Nothing will guarantee that we won’t get sick, but there are a few things we can do to reduce our risk.

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Illustration of a skinny guy lifting weights to build muscle.

How Should Skinny Guys Train to Build Muscle?

Most skinny guys are eager to gain muscle size. I don’t blame them. I was the same way. When I weighed 130 pounds, with a BMI of 17, I wasn’t interested in powerlifting, Olympic weightlifting, or chiselling out my abs for a bodybuilding show. Instead, I was interested in not being skinny anymore.

The good news is, once we start lifting weights and eating enough food, we can often gain muscle faster than any other body type. We have plenty of room on our frames for growth. We’re primed for. Some of our clients have gained forty pounds in their first 6 months of working out.

We’ll teach you the exact training methods we use to help our members stimulate muscle growth.

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Illustration of a man doing a conventional barbell deadlift

How to Deadlift for Muscle Growth

Deadlifts are one of the only true full-body lifts, challenging our muscles from our fingers down to our toes, stressing our bodies from the skin on our palms all the way down to our bones. They’re hard, tiring, and absolutely amazing for building muscle, gaining strength, improving our fitness, and becoming much better looking.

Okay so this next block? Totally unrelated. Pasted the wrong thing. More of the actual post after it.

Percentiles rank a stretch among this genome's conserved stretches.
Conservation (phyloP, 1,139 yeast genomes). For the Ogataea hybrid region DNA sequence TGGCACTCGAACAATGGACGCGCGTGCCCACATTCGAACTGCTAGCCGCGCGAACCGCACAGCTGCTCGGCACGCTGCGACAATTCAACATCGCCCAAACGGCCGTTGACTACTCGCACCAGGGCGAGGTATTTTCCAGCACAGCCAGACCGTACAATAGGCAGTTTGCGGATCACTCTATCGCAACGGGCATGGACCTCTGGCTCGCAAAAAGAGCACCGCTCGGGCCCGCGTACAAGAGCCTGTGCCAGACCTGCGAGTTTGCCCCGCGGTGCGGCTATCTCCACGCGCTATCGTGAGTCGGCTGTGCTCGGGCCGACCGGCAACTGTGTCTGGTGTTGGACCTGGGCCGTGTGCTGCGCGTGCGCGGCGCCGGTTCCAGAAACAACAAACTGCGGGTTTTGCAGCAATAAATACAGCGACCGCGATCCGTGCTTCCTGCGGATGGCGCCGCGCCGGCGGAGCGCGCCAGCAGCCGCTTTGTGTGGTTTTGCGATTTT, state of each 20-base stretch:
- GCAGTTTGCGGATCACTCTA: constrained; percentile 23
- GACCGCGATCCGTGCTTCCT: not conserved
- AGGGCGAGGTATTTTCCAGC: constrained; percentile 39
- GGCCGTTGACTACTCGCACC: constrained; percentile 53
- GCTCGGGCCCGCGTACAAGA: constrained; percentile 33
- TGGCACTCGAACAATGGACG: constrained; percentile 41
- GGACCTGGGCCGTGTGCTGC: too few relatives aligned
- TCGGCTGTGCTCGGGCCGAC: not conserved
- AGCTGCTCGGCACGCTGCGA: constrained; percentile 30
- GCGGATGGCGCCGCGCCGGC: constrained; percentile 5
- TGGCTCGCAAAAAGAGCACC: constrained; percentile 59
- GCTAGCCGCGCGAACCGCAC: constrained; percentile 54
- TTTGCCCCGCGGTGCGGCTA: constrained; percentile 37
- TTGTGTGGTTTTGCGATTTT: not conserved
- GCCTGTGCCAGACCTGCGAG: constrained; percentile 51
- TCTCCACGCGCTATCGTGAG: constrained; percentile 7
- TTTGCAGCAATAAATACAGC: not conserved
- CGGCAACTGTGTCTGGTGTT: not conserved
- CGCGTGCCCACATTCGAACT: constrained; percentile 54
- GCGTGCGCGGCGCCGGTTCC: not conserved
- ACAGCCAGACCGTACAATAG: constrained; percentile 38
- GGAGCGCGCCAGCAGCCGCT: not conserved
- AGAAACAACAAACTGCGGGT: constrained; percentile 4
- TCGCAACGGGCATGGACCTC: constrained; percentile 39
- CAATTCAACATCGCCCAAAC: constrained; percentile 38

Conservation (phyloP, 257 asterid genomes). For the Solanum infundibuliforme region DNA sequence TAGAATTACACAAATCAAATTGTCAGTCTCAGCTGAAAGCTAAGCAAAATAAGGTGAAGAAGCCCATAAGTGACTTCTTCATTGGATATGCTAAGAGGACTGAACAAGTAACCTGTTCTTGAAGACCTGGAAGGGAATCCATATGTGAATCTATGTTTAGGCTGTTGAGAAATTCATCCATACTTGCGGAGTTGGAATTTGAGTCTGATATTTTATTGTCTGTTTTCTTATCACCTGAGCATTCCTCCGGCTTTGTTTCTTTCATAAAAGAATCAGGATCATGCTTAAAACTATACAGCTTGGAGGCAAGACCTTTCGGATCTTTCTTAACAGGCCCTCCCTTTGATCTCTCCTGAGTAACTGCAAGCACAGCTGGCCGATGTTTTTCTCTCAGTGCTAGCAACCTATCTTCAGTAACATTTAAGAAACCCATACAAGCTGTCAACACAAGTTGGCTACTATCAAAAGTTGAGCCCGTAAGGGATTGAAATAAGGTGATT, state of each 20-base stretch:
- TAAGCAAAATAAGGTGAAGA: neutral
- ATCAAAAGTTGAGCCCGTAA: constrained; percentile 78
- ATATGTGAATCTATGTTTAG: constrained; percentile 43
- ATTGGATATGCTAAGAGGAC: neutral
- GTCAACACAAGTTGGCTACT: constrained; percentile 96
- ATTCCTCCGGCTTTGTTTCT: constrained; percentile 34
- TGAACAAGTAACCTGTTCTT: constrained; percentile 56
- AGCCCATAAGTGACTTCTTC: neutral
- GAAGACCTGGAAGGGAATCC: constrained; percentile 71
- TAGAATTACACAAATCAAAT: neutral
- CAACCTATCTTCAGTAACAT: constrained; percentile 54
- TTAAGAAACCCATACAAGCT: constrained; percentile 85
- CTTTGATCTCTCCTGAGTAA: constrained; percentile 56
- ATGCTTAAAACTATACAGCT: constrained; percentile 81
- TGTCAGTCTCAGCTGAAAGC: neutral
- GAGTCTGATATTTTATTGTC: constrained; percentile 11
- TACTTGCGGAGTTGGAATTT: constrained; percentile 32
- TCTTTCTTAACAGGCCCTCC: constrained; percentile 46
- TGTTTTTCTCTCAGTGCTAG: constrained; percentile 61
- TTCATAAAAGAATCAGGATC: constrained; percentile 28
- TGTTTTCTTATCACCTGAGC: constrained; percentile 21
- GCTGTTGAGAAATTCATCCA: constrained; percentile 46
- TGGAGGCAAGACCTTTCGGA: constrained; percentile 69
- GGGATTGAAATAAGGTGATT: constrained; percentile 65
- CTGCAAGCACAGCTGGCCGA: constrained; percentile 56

When it comes to bulking up, the only lift that can rival the deadlift in terms of sheer muscle growth is the squat (and especially the front squat). Even then, the deadlift has a few unique advantages:

  • Deadlifts bulk up our traps, spinal erectors, and glutes, as well a number of other muscles in our upper backs, all of which is great for improving our aesthetics.
  • Deadlifts are one of the best ways to increase the density of our bones and the health of our spines, making them great for our health and longevity.
  • The strength we develop with deadlifts transfers near-perfectly to our daily lives, making us look strong because we are strong.
  • Squats and deadlifts train different muscles, with the front squat emphasizing the quads and upper back, and the deadlift emphasizing the hamstrings, glutes, and entire back.

As with all the big lifts, though, there are several different ways of deadlifting, each with different pros and cons. And given how many different sorts of adaptations deadlifts provoke, it’s not surprising that some ways of deadlifting are much better for building muscle than others.

Most guys who are interested in strength favour the conventional deadlift, which is wise—and we’ll explain why—but they deadlift for low reps and drop the bar to the ground after every repetition, making it worse for building muscle mass.